Photo courtesy of LEAF

Founder and director of LEAF Community Arts

For Jennifer Pickering, all art is both local and global and LEAF is that philosophy in action.

Laura Lippman

Photo by Jan Cobb

Master of horror

Mystery Writer Laura Lippman talks about the terrifying brilliance of Edgar Allan Poe. [29:32]

Sam Pollard headshot
Sam Pollard © LaMont Hamilton Photographic Imaging

Filmmaker

Filmmaker Sam Pollard talks about his new documentary August Wilson: The Ground on which I Stand.

Dave Porter headshot
Photo by Thomas Mikusz

Television and Film Composer

Dave Porter’s iconic music is an essential part of the story: Think Breaking Bad, and Better Call Saul.

Headshot of a man.
Photo by Maria Virginia Prieto Solis

2016 Bess Lomax Hawes NEA National Heritage Fellow

2016 Bess Lomax Hawes NEA National Heritage Fellow Artemio Posadas has spent his life keeping the musical tradition of son huasteco vibrant. Son huasteco is a rich and complicated musical tradition. Beginning in Northeastern Mexico in the late 19th century, it combines distinctive rhythms, musical solos—with the violin taking a major role, poetry and dance. Improvisation is key; but so is participation. This isn’t a tradition that separates musicians and audience, and the dancers feet provide beats and rhythms in response to the music. Artemio Posadas grew up with son huasteco , and he brought it with him when he moved to the Bay area in the 1970s teaching this tradition through the generations. In this music-filled podcast, we’ll hear Artemio talk about his love of son huasteco in all its multi-dimensionality. Posadas’ apprentice, musician and anthropologist Russell Rodriguez serves as interpreter.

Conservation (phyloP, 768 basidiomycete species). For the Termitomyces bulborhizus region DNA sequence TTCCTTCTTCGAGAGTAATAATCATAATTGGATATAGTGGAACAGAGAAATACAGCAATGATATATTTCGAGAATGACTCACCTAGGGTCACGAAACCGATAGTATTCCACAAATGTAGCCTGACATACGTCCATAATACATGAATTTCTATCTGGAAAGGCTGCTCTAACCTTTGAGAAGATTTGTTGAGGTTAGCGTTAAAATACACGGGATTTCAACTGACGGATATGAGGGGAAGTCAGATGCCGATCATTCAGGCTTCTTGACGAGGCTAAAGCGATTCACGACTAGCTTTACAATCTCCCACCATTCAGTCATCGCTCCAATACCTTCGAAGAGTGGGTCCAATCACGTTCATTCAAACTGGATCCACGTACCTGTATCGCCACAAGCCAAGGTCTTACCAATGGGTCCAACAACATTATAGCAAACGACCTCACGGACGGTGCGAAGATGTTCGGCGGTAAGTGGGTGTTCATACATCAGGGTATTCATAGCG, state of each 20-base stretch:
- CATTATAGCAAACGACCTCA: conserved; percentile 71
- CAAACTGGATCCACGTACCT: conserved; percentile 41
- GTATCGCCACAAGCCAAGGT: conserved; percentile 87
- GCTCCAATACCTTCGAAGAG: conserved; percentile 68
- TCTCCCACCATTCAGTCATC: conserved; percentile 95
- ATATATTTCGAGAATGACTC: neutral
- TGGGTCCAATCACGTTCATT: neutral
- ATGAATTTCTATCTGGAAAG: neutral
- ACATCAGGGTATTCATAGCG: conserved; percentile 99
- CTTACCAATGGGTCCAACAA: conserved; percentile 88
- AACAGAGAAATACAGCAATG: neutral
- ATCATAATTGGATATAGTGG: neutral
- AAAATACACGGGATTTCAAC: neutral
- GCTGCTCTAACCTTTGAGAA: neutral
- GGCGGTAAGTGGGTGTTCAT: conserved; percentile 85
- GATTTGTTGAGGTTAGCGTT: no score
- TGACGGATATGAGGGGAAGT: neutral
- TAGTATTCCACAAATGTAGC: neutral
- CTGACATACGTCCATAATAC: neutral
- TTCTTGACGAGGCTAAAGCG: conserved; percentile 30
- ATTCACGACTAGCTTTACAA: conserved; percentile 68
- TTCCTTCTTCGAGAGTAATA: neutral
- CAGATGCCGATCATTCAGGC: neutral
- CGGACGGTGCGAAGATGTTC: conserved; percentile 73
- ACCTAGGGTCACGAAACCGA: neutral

headshots of two men.
Photo courtesy of Armed Services Arts Partnership

Founding Director and current Executive Director of Armed Services Arts Partnership

In 2013, when Sam Pressler was an undergraduate, he came to a profound understanding of the civilian/military divide and the sobering realities many veterans face when they return to civilian life. Based on his own experiences of coping with loss, he thought comedy might be a way to help returning veterans cope. Since there weren’t any comedy classes for veterans, he started one—partnering with an existing writing group. From that one class, the idea of Armed Services Arts Partnership (or ASAP) grew and flourished. Located in Hampton Roads Virginia and the Washington, DC area, ASAP has reached close to 1,000 veterans, service members, and their families through over 200 workshops and classes. It’s also produced 150 performances of its graduates—including shows at the White House—and reached some 15,000 audience members. Sam Pressler—who recently stepped down as executive director and now sits on the board of ASAP—and the current executive director Brian Jenkins tell us how ASAP came together and grew into a thriving and beloved organization and what they’ve learned about community, veterans, and the arts. It’s a great story.